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Hans Holbein the Younger (1497-1543) is now best known as portrait painter of some of the most famous figures of Renaissance Europe, including Erasmus, Thomas More, and King Henry VIII of England. But as a young artist in his native Basel, Holbein also worked as an illustrator, producing drawings that would be reproduced in woodcuts and included in printed books.


Holbein’s most famous illustrations are his Dance of Death series. The drawings that make up The Images of the Old Testament (better known by its Latin title Icones Historiarum Veteris Testamenti) were likely done at about the same time as the Dance of Death, probably between 1523 and 1526. The first four illustrations in the Icones are taken from the Dance of Death series. The depict the creation of Adam and Eve and their fall and expulsion from the Garden of Eden, with Death personified as a skeletal figure.


The rest of the illustrations are in landscape format and demonstrate Holbein’s movement toward increasingly complex spatial structure in his drawings.

Woodcut illustrations of the 16th century required collaboration between artist and craftsmen. Holbein would have provided the original drawings for engravers to transfer onto woodblocks for the printing press. There is considerable discussion among art historians about who the engravers for the Icones might have been. A few of the engravings have been attributed to Hans Lützelburger, a particularly skilled wood-engraver who had also worked on the Dance of Death. ButLützelburger died in 1526, and it is clear that a number of other engravers worked on the illustrations.


Holbein’s Icones are part of a long tradition of biblical illustration in Europe. Lavishly illustrated manuscript Bibles were a popular luxury item during the Middle Ages. The religious Reformation of the early 16th century, with its emphasis on bringing scripture directly to the laity, created a new demand for Bibles translated into the language of everyday speech rather than scholarly Latin. Many of these vernacular Bibles contained illustrations, maps, and diagrams. It is not known who commissioned Holbein’s Old Testament illustrations, but they may have been intended for an illustrated Bible.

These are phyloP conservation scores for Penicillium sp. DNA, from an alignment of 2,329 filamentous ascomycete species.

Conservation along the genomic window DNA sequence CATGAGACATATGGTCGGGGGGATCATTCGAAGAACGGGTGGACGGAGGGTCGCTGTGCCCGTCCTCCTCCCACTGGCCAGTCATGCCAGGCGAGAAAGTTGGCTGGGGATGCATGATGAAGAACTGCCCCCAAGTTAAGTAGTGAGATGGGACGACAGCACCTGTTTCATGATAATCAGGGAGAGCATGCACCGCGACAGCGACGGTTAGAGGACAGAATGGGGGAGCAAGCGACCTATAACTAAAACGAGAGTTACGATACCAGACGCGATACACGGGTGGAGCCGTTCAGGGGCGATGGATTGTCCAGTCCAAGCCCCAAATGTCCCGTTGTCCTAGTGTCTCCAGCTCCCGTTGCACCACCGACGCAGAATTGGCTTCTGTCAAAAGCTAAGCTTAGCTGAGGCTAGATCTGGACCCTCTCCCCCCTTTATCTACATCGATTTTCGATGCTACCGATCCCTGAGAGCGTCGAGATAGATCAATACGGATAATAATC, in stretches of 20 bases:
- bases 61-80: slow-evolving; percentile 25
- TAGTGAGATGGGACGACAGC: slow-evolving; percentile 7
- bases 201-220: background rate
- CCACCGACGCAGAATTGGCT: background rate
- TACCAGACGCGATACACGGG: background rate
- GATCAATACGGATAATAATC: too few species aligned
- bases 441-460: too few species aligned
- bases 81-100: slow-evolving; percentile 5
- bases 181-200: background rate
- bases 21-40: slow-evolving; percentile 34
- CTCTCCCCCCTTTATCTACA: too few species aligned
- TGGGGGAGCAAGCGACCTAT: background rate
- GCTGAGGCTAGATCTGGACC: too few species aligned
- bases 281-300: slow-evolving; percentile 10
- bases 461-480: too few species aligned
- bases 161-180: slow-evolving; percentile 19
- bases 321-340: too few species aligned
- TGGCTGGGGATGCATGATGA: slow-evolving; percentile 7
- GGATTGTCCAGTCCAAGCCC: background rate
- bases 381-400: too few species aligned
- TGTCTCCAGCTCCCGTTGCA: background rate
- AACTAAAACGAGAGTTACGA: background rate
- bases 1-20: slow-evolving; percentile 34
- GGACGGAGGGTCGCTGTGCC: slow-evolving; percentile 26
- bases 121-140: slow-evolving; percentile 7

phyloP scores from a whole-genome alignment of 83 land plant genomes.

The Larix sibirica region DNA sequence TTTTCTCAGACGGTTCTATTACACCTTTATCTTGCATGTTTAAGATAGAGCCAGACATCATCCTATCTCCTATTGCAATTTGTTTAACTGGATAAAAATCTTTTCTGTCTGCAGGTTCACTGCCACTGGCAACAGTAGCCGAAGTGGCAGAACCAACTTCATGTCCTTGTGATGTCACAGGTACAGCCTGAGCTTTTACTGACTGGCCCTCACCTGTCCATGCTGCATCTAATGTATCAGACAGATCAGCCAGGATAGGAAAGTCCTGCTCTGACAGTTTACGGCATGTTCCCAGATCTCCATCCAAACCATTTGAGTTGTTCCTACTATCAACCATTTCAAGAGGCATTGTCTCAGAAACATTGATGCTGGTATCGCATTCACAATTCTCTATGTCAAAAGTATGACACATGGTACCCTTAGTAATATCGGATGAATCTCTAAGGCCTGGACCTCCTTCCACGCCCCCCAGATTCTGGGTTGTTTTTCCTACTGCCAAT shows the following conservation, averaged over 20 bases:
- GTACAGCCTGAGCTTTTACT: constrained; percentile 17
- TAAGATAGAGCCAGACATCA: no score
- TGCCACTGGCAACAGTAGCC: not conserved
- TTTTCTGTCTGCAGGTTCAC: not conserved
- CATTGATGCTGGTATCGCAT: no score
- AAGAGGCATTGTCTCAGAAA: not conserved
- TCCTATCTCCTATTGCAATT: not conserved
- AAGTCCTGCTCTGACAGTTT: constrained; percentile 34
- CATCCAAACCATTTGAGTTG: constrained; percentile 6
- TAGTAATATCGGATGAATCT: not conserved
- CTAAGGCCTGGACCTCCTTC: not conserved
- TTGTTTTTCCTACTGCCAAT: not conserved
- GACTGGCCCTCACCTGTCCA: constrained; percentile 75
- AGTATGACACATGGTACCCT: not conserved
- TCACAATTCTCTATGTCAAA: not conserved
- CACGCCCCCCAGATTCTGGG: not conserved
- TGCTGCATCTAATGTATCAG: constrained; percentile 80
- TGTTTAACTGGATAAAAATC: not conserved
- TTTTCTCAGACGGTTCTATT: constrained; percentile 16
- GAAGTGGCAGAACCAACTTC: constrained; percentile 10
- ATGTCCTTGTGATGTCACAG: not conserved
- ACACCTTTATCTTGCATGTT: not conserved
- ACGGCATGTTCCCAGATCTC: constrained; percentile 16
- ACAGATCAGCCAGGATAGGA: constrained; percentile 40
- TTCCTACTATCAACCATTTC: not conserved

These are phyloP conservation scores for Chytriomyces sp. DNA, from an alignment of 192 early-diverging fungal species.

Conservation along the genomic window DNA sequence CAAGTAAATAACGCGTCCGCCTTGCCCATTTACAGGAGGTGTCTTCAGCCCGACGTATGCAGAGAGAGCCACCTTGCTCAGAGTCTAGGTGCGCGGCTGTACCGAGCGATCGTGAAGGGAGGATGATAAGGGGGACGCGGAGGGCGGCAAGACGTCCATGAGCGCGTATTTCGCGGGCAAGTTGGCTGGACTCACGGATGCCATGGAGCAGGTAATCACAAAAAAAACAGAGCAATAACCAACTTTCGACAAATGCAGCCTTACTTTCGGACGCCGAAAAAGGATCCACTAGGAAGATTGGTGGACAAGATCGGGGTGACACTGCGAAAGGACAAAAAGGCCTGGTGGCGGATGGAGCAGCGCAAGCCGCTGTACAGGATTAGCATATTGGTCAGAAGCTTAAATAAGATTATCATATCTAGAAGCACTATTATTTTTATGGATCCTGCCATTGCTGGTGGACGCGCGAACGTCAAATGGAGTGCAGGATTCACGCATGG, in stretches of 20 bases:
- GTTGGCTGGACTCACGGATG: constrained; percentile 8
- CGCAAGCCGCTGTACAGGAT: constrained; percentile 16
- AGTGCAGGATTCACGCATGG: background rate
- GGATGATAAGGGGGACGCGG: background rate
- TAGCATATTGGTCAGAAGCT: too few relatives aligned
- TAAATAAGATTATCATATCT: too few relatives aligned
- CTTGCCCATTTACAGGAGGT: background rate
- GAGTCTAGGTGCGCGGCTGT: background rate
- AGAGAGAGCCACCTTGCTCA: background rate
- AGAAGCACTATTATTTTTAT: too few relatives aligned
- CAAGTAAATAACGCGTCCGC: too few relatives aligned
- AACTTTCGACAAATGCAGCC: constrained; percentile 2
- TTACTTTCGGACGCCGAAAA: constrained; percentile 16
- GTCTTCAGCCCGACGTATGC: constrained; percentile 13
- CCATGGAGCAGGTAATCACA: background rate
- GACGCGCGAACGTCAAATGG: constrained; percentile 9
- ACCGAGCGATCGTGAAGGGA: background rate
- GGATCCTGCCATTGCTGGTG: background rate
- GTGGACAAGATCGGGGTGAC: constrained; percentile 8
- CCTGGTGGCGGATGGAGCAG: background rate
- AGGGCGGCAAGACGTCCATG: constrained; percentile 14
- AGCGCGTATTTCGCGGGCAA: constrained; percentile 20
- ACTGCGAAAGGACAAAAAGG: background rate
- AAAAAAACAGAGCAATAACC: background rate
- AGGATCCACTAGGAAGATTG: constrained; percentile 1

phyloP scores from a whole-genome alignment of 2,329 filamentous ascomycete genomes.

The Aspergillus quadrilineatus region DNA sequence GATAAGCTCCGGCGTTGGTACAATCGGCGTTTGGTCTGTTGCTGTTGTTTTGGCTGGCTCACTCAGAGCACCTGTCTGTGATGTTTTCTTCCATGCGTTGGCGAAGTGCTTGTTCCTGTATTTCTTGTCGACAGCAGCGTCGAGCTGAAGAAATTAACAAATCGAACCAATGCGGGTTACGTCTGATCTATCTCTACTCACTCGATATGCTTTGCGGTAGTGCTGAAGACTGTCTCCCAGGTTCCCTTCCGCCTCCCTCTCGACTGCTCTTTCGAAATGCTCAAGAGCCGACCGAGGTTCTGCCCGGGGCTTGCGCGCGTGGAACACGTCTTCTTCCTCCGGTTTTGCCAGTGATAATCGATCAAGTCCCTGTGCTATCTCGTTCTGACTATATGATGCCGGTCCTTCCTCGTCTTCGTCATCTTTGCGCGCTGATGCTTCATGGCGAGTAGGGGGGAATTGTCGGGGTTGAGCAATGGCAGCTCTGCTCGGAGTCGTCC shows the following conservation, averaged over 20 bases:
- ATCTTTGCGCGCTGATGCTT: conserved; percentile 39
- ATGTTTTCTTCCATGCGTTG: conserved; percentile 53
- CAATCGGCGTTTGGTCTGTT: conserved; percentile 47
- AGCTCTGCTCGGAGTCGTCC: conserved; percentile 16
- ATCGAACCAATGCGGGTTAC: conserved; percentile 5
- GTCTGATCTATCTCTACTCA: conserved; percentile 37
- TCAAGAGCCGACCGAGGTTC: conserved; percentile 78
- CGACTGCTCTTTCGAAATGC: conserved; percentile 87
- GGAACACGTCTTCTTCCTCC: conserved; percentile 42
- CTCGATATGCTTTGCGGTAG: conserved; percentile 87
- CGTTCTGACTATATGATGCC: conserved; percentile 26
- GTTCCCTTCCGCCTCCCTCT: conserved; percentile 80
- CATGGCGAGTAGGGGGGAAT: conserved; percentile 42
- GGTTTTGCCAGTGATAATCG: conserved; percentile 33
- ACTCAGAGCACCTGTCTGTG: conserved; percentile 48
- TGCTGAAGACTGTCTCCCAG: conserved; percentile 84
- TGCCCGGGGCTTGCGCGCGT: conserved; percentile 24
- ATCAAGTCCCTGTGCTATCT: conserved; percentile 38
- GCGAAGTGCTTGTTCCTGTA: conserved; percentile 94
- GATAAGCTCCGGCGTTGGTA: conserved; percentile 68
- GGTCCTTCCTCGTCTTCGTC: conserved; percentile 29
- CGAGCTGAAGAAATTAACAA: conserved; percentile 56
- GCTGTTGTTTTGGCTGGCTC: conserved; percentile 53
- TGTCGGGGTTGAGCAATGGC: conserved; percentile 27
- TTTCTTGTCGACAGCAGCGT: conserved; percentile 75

Proof copies of the Icones woodcuts are known to have been in existence by 1531, but the entire set was not published in any form until 1538. By the 1530’s religious conflict and Protestant iconoclasm were on the rise in Germany, and religious illustrations fell somewhat out of favor. This may account for the fact that the first appearance of the Icones was in a Catholic folio Bible printed in Lyons.

The Icones prints were published separately for the first time in the same year by the Lyonnais publishers Francis and Johan Frellon. This small book, with verses in French by Gilles Corrozet and an introductory poem in praise of Holbein by Nicholas Bourbon, was likely intended as a Christian version of the classical emblem books that were extremely popular at the time.


Over the next decade the Frellons published several editions of the Icones with text in various combinations of Latin and vernacular languages. The 1549 edition held by Wake Forest has verses in French below the woodcuts and English text above. The English spellings are peculiar even by 16th century standards, suggesting that the translation was probably done by the French-speaking printers or one of their employees.


The late art historian Arthur M. Hind wrote that

Holbein’s Images of the Old Testament, as they were called in the English edition of 1549, are the most wonderful series of illustration to the Bible in existence. Even outside the more limited sphere of book illustration they have practically no rivals, except the scriptural printes of Dürer and Rembrandt. Inspiration is so much more often found in separate works than in a series, that it is all the more remarkable to see so high a level of artistic power preserved throughout the ninety-one uniform cuts that make up Holbein’s Old Testament.

Z. Smith Reynolds Library’s copy of The Images of the Old Testament was purchased for the Rare Books Collection with funds from the Oscar T. Smith endowment. The book is part of the Historic Bibles exhibit on view in the ZSR Special Collections Reading Room, September 2011 through January 2012.